Right after that, Cruz came out with a public statement saying officials should disregard the ruling. Hmm. Is that just coincidental? Or was Cruz waiting to see how other conservative opinion makers-would respond, then struck a more confrontational rhetorical pose after they did? Is this putting a wet finger to the wind? Did he sense that his first response might be perceived as too weak?
But that's not all. The Lawrence decision laid the groundwork for Obergefell. If you wanted to oppose SSM, it would be more strategic to draw the battle lines sooner, before the homosexual lobby got so much momentum. And Cruz had an ideal opportunity to do so. The Lawrence decision involved a Texas anti-sodomy law, and Cruz was Texas attorney general at the time. He was uniquely positioned to right that battle. Yet he didn't get involved, and there's prima facie evidence that his inaction might be related to his courting gay donors.
7. Then there's his position on illegal immigration. There's prima facie evidence that he's shifted position for political expediency:
At one point Cruz proposed an amendment to legalize immigrants, but deny them citizenship, although he now claims that was a poison pill.
However, one can easily see legalization as part of a long-range strategy. If it's too controversial to begin with outright naturalization, you break it down into increments. You lead with legalization as a first step, to gain a foothold. Having achieved that, you then complain about how arbitrary and unfair it is for immigrants who are here legally to be denied a chance to become citizens.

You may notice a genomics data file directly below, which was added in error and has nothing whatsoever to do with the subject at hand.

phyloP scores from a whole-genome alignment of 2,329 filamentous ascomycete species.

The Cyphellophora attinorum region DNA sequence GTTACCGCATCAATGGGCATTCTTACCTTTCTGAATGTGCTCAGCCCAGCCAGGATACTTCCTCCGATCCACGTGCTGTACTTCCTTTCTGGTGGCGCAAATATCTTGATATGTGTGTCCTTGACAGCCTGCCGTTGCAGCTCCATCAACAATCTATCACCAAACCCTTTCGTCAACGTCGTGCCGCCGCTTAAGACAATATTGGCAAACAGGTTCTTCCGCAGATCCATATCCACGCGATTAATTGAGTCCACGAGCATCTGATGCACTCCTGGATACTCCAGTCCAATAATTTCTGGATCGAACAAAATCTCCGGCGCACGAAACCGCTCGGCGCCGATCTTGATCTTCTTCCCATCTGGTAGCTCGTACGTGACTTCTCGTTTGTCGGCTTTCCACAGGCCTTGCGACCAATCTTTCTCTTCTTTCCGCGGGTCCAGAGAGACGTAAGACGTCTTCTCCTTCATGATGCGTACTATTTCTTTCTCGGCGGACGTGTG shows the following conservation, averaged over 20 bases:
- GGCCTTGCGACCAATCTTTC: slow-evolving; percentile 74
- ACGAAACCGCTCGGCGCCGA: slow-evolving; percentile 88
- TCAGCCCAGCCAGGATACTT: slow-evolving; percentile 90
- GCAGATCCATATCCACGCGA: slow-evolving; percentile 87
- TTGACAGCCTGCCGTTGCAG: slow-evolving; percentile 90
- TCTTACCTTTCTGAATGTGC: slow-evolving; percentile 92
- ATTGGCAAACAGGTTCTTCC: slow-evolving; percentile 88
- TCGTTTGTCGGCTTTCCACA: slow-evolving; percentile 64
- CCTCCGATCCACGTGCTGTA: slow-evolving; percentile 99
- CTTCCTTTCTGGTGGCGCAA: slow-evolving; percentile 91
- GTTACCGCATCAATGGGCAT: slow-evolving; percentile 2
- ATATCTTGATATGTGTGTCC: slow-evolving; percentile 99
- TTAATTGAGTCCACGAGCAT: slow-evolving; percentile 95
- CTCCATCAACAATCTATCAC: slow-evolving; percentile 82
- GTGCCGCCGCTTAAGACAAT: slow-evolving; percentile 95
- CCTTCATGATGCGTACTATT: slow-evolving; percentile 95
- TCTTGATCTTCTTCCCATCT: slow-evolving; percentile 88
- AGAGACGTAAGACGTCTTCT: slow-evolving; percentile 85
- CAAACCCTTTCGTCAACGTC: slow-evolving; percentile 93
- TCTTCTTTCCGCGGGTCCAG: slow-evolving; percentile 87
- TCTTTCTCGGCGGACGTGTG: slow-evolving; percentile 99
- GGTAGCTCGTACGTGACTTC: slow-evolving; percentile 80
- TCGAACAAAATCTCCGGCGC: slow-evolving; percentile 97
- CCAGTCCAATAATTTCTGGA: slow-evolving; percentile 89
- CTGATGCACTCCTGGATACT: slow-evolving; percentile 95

8. Recently, Cruz opposed draft registration for women:
Although I agree with him on the merits, his statement misses the point. Liberals say women can do anything a man can do. So this is calling their bluff. Right now we have a double standard. This is a way of forcing liberals to be consistent–and make them pay a political price for consistency.
9. Finally, some conservatives seem to be schizophrenic about the value of an Ivy League education. They usually say political correctness has ruined the humanities at Ivy League institutions. Students are indoctrinated in sheer propaganda. Liberal ideology is at war with history and science. You'd get a much better education at a Christian college like Patrick Henry.
But then some of them drool over Cruz's Ivy League resume. That suggests a conservative inferiority complex. Is a candidate who attended Harvard and Princeton presumptively better than a candidate (Rubio) who attended a state college on a football scholarship?